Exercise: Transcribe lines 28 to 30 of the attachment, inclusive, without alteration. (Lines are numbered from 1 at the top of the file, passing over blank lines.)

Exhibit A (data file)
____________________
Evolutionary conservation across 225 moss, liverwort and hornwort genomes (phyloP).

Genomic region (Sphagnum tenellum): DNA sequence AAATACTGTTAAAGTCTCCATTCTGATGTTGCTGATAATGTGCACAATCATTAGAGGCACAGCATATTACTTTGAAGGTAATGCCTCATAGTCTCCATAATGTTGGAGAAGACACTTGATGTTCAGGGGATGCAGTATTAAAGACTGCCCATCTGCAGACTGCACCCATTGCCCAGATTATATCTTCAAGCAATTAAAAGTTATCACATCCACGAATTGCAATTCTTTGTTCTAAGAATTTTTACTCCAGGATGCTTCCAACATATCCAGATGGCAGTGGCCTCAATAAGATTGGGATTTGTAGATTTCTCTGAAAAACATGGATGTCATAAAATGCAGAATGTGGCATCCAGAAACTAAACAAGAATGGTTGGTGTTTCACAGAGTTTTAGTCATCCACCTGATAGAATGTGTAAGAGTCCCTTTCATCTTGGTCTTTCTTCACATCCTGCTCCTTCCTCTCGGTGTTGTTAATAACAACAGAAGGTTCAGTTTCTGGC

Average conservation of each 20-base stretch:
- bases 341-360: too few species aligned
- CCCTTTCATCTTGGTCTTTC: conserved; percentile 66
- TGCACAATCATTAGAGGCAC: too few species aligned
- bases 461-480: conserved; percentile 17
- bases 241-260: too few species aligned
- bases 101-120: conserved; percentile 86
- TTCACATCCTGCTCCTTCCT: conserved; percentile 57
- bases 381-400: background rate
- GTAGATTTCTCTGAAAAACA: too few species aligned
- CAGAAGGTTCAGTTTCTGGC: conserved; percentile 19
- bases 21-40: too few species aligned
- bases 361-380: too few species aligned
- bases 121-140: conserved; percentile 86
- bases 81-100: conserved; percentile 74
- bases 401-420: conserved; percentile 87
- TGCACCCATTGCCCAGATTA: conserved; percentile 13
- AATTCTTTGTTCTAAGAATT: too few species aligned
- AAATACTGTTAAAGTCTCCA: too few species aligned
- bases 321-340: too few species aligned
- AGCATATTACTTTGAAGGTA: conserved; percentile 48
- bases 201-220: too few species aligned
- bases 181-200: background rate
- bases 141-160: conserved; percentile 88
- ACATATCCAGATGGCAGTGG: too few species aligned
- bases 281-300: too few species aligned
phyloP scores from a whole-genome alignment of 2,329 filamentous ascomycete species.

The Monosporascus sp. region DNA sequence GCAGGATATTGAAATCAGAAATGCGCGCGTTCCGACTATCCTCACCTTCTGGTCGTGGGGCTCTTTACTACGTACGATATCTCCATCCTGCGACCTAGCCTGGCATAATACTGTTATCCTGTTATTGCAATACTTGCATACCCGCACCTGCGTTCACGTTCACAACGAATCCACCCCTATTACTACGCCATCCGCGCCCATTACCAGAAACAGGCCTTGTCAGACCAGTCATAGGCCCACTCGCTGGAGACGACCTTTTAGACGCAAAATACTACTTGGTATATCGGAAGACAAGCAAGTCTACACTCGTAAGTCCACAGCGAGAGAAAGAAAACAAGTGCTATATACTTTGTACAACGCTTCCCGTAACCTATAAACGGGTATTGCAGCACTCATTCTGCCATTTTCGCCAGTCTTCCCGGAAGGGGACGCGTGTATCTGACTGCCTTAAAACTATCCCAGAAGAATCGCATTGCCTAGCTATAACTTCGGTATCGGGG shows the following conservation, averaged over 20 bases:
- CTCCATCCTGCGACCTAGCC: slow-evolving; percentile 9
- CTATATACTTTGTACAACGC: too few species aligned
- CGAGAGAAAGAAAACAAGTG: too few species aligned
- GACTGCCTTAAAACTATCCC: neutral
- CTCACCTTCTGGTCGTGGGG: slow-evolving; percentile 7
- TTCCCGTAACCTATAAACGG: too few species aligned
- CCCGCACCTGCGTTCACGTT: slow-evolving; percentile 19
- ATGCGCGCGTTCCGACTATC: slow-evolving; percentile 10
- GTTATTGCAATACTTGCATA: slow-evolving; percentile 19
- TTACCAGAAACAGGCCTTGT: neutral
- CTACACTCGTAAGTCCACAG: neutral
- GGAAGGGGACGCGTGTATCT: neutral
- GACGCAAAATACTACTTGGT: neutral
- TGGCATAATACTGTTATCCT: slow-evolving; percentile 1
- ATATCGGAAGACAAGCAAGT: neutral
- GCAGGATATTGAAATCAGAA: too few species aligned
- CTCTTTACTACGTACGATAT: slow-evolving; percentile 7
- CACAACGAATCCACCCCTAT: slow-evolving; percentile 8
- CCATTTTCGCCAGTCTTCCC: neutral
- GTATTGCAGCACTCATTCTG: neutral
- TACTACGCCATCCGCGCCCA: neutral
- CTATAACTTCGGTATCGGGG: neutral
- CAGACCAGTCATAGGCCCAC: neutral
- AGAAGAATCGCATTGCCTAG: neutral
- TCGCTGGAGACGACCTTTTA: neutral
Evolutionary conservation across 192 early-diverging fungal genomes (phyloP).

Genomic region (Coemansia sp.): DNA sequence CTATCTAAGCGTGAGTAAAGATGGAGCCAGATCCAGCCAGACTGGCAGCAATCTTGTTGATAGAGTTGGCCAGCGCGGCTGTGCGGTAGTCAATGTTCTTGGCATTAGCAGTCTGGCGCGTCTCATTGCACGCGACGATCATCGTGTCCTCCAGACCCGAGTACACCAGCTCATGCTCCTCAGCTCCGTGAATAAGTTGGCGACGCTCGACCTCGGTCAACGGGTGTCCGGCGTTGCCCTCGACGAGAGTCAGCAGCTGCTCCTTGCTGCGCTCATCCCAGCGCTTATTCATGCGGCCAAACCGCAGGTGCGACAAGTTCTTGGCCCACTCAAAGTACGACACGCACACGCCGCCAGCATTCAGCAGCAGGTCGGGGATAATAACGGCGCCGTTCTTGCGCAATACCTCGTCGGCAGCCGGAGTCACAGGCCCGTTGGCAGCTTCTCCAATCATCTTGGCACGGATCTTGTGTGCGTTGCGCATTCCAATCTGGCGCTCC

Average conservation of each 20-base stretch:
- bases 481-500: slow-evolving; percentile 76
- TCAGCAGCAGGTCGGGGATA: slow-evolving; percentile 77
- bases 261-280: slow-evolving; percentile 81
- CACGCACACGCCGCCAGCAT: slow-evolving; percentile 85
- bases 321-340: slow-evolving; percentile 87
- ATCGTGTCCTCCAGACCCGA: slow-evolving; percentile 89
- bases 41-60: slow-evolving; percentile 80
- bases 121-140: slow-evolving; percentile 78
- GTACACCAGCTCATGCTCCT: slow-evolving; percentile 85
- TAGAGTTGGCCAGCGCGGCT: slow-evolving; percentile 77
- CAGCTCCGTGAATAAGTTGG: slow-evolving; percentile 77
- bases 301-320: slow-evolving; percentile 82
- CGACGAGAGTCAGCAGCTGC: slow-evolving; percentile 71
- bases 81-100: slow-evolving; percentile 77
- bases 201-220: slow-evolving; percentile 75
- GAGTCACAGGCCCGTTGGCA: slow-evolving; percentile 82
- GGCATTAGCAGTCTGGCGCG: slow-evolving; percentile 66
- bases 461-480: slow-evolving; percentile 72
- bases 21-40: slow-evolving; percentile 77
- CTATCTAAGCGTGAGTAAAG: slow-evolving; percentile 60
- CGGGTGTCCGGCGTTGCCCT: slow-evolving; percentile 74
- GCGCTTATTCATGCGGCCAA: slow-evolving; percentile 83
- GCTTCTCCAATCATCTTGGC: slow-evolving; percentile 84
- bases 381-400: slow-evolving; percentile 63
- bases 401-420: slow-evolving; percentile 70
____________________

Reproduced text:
- bases 281-300: too few species aligned
phyloP scores from a whole-genome alignment of 2,329 filamentous ascomycete species.

The Monosporascus sp. region DNA sequence GCAGGATATTGAAATCAGAAATGCGCGCGTTCCGACTATCCTCACCTTCTGGTCGTGGGGCTCTTTACTACGTACGATATCTCCATCCTGCGACCTAGCCTGGCATAATACTGTTATCCTGTTATTGCAATACTTGCATACCCGCACCTGCGTTCACGTTCACAACGAATCCACCCCTATTACTACGCCATCCGCGCCCATTACCAGAAACAGGCCTTGTCAGACCAGTCATAGGCCCACTCGCTGGAGACGACCTTTTAGACGCAAAATACTACTTGGTATATCGGAAGACAAGCAAGTCTACACTCGTAAGTCCACAGCGAGAGAAAGAAAACAAGTGCTATATACTTTGTACAACGCTTCCCGTAACCTATAAACGGGTATTGCAGCACTCATTCTGCCATTTTCGCCAGTCTTCCCGGAAGGGGACGCGTGTATCTGACTGCCTTAAAACTATCCCAGAAGAATCGCATTGCCTAGCTATAACTTCGGTATCGGGG shows the following conservation, averaged over 20 bases: